Outsourcing is generally defined as the transfer of the management and/or day-to-day execution of an entire business function by an outsourcing organization to an outsourcing provider. In the IT world, outsourcing refers to transferring the management of the IT function, including infrastructure and people to a third party. Also in the IT world, BPO, or business process outsourcing refers to the transfer of the management and/or day-to-day execution of an entire business function supported by an IT infrastructure to an outsourcing provider. There are other layers of business functions that can be outsourced however. A business process supported by IT consists of the following layers that depend on each other. They are, from top to bottom:
People, for instance software developers, systems analysts, project managers and IT administrators.
Processes that ITIL defines in the operational and tactical layer, such as configuration management or service level management. But also more project like processes such as installation and integration.
Infrastructure, such as data centers, physical computing, virtual computing, platforms and software. In a previous post on computing deployment models we discussed a number of shared infrastructure models that are also relevant in this context.
Services that are defined in an IT service catalogue such as business services, personal computing services and central IT services.
Business processes, such as HR, marketing, finance, production, and sales.
There are several key reasons why an outsourcing organization would want to outsource parts of or an entire business process. These include:
• Gain access to specialist skills and resources
• Focus on core business
• Realize cost benefits
• Reduce time-to-market
What then are the parts that can be outsourced and how do we refer to models that transfer a dedicated operational or tactical resource into a shared resource? The table below defines six models based on mapping dedicated and shared operational and tactical resources to the business process layers defined above.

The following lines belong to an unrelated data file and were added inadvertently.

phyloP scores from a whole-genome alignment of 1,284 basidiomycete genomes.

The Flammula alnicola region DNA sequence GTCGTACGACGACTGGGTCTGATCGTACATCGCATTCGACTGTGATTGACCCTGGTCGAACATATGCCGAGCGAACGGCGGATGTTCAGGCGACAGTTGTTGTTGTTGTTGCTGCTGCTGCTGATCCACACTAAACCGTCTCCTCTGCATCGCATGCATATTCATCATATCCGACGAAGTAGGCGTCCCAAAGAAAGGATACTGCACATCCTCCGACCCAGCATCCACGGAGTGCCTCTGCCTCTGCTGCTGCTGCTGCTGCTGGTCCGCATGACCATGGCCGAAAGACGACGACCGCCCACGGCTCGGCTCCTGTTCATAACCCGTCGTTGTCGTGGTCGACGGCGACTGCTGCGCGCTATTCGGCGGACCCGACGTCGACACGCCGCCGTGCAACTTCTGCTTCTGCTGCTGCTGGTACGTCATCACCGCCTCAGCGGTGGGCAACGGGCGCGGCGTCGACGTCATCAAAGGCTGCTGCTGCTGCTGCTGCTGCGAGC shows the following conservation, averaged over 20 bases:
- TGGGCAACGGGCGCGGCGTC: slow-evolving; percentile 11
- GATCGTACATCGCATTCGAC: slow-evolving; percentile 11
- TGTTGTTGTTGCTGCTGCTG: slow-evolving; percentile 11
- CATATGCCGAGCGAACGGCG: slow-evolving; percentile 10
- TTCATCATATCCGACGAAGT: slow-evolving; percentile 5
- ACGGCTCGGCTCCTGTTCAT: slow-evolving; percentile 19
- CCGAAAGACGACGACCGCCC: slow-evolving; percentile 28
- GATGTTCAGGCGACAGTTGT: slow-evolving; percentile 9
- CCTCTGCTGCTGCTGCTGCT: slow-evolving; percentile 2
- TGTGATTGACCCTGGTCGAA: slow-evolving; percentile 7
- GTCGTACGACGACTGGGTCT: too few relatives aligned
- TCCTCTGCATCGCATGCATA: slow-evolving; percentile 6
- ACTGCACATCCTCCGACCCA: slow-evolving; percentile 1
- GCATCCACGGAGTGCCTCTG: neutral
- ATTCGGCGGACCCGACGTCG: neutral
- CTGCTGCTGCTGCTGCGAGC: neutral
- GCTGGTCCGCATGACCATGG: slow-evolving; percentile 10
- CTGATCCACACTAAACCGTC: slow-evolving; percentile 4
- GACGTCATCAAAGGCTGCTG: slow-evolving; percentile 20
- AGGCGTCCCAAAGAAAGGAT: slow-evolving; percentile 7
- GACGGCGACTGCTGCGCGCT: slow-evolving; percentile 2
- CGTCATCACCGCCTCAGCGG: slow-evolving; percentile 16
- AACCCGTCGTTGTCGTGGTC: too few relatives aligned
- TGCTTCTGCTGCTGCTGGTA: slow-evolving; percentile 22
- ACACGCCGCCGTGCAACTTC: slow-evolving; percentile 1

If the entire business process stack is managed with dedicated resources we call this In House. In this model responsibility and ownership of the stack is internal to the organization.
Body shopping refers to the practice of hiring IT specialists for a short period. This is generally done to get access to skills and resources that are only needed on a temporary basis. These IT specialists still need to be managed by an internal dedicated resource.
Outtasking is the outsourcing of a task such as installation or integration or a process such as configuration management. When outtasking a task or process, agreements can be made on the quality and completeness of the task and the completion of milestones within the task or process. Both people and process are outsourced in an outtasking effort.
Managed services refer to a third party monitoring and maintaining dedicated IT infrastructure. Infrastructure refresh is done in cooperation with the managed service provider. Service level agreements can be made on the end-to-end performance of the infrastructure. People, process, and infrastructure management are outtasked in a managed services deal.
IT Outsourcing is the transfer of the management and/or day-to-day execution of an entire IT function inclusive of IT infrastructure ownership, process and employees. Infrastructure refresh is done in cooperation with the outsourcing provider. Service level agreements can be made on the end-to-end performance of the IT function.
Business process outsourcing refers to the transfer of the management and/or day-to-day execution of an entire business function supported by an IT infrastructure to an outsourcing provider. In contrast to BPaaS, BPO contracts are usually longer and involve a dedicated IT infrastructure.
The level of control, responsibility, and ownership is transferred further from an outsourcing organization to an outsourcing provider when moving from the In House to the BPO model.
The METISfiles operational and computing deployment models, together with our cloud model will serve as definitional cornerstones in our future Elastic Enterprise analysis. Just like elastic enterprises cannot afford to wait for IT infrastructure to be delivered, installed and tested, business process resources can be outsourced to decrease time-to-market, get cost benefits, get access to skills, or focus on core competencies.
If you have any questions on queries on our infrastructure, operations, or cloud definitions, let us know!